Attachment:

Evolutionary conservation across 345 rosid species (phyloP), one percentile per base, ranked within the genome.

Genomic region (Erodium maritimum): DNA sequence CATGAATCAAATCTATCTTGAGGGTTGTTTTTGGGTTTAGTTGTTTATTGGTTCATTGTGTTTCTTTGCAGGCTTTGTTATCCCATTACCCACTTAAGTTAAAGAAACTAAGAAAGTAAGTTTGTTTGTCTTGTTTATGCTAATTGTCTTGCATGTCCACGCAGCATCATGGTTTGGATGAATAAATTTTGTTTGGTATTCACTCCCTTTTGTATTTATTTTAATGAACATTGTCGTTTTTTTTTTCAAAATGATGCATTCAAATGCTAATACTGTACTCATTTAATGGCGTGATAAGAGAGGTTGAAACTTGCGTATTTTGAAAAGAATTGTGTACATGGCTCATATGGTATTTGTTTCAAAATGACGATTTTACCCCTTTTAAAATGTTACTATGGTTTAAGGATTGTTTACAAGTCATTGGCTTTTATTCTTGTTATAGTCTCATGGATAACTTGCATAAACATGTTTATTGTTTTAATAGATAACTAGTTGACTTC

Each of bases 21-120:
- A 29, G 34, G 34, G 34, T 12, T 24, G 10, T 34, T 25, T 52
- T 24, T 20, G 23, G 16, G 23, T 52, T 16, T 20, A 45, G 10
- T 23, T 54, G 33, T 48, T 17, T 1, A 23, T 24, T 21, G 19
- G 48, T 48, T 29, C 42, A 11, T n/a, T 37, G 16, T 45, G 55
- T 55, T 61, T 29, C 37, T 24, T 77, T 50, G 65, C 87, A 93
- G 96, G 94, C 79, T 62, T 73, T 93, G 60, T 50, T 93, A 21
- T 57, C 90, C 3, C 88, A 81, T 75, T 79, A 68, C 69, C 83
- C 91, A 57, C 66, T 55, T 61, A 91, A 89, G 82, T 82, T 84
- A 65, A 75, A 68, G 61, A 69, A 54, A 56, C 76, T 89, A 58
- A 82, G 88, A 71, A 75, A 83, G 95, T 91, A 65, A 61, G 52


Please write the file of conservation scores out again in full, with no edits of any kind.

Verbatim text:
Evolutionary conservation across 345 rosid species (phyloP), one percentile per base, ranked within the genome.

Genomic region (Erodium maritimum): DNA sequence CATGAATCAAATCTATCTTGAGGGTTGTTTTTGGGTTTAGTTGTTTATTGGTTCATTGTGTTTCTTTGCAGGCTTTGTTATCCCATTACCCACTTAAGTTAAAGAAACTAAGAAAGTAAGTTTGTTTGTCTTGTTTATGCTAATTGTCTTGCATGTCCACGCAGCATCATGGTTTGGATGAATAAATTTTGTTTGGTATTCACTCCCTTTTGTATTTATTTTAATGAACATTGTCGTTTTTTTTTTCAAAATGATGCATTCAAATGCTAATACTGTACTCATTTAATGGCGTGATAAGAGAGGTTGAAACTTGCGTATTTTGAAAAGAATTGTGTACATGGCTCATATGGTATTTGTTTCAAAATGACGATTTTACCCCTTTTAAAATGTTACTATGGTTTAAGGATTGTTTACAAGTCATTGGCTTTTATTCTTGTTATAGTCTCATGGATAACTTGCATAAACATGTTTATTGTTTTAATAGATAACTAGTTGACTTC

Each of bases 21-120:
- A 29, G 34, G 34, G 34, T 12, T 24, G 10, T 34, T 25, T 52
- T 24, T 20, G 23, G 16, G 23, T 52, T 16, T 20, A 45, G 10
- T 23, T 54, G 33, T 48, T 17, T 1, A 23, T 24, T 21, G 19
- G 48, T 48, T 29, C 42, A 11, T n/a, T 37, G 16, T 45, G 55
- T 55, T 61, T 29, C 37, T 24, T 77, T 50, G 65, C 87, A 93
- G 96, G 94, C 79, T 62, T 73, T 93, G 60, T 50, T 93, A 21
- T 57, C 90, C 3, C 88, A 81, T 75, T 79, A 68, C 69, C 83
- C 91, A 57, C 66, T 55, T 61, A 91, A 89, G 82, T 82, T 84
- A 65, A 75, A 68, G 61, A 69, A 54, A 56, C 76, T 89, A 58
- A 82, G 88, A 71, A 75, A 83, G 95, T 91, A 65, A 61, G 52